A day in the life of a nurse

Winnie Nalule is a nurse at Vision Medical Centre in Bwaise, a Kampala suburb where she is in charge of a wide range of health care situations.

She says she has no typical day for a nurse with every single shift having the potential to be momentous, exhilarating, exhausting, energizing, or all of the above.

“I work for four days in a week and the rest of the days I am off duty. Other days I work the day shift and on others at night,” Nalule says.

“On my day shift, I reach work at around 8am and leave at 7pm when the night shift kicks off.”

She explains that because the days are always busy, the shifts have more than two medical personnel that she works along with.

“The day begins with checking all patients to record their current status and also see if they require any immediate attention. I also have to check whether patients have already taken their medication and if not, I help them out.”

She says the time between morning and lunch is the busiest since many patients are brought in to the facility located in Bwaise which has a large population but also has a part of it which is a slum.

Nalule says lunch time comes as a relief for her as she takes time off her busy schedule to have something to eat but also take a rest.

She is however quick to say, this is not the case every time.

“It is not a guarantee that you will enjoy your lunch. Sometimes lunch will be whatever you are able to bite in between the various tasks. Mealtimes are many times cut short when there are emergencies. For example, you might be having a meal and a critically ill patient or an accident victim is brought in an you have to attend to them. You therefore have to cut short the meal to attend to them.”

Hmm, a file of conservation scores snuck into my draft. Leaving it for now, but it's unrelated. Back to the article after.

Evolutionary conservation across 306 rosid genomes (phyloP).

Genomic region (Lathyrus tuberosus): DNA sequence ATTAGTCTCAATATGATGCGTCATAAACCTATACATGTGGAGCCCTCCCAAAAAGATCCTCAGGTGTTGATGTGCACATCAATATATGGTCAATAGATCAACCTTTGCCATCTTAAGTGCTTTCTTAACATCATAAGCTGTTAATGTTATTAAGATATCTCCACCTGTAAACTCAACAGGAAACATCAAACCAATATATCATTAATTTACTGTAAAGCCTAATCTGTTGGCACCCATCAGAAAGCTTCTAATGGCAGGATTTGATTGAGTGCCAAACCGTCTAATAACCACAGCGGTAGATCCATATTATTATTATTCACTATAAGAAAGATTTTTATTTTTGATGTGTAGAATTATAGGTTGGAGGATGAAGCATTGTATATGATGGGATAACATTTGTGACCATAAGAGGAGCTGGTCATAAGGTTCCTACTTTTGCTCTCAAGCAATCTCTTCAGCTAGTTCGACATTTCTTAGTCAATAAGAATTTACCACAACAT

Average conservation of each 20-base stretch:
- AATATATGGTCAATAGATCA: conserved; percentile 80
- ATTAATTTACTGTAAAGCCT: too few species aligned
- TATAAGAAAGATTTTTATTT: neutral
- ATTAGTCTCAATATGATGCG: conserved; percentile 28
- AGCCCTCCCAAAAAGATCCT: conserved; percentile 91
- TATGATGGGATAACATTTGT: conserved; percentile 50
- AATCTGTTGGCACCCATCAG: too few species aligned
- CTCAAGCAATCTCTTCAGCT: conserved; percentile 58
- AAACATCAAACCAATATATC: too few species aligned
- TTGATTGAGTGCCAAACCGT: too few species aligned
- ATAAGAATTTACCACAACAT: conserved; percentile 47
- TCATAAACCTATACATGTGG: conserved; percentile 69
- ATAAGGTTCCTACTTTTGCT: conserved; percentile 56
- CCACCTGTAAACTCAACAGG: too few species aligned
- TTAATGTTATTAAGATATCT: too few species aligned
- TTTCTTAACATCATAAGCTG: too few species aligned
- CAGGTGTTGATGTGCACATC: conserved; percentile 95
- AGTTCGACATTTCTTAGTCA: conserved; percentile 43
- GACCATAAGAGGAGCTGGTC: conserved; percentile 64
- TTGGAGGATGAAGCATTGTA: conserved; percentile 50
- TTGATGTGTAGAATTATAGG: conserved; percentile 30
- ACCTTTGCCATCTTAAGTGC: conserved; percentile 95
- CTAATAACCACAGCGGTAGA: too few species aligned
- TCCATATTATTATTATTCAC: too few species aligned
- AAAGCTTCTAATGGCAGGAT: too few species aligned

Nalule however says such incidents are rare.

She says afternoons after always not busy, save for a few occasions, adding that during this time, she administers medicine to patients but also release others who have recuperated.

This is also time for Nalule to prepare to leave duty but before leaving, she has to make sure what she has done during the day is properly documented, double check patients and information that will be needed by those coming for the night shift.

“By 7pm, everything is set and I brief and hand over to those coming up for the night shift as I retire home.”

The night shift

Nalule says whereas the night shift is not as busy as it is with the day shift, it is also tiresome.

“We are always deployed two nurses on the night shift and we are in charge of the entire facility.”

She adds that working at night entails she checks and monitor patients to see if anything requires their immediate attention and those who need medication.

“Since the night shift is not so busy, I take time off to catch up with patients. I also use this time to answer any questions and concerns from these patients but also educate them and their caretakers about their condition, symptoms and treatment options.”

Nalule says by 7am, she is double checking information and everything that will be crucial for the colleagues working during the day.

“At 8am, I sign out to go home and rest and prepare for the next night.”

“Whereas my work is sometimes hectic, I enjoy it. I have no regrets for the last two years I have been in practice. Everything is according to plan,” Nalule adds.

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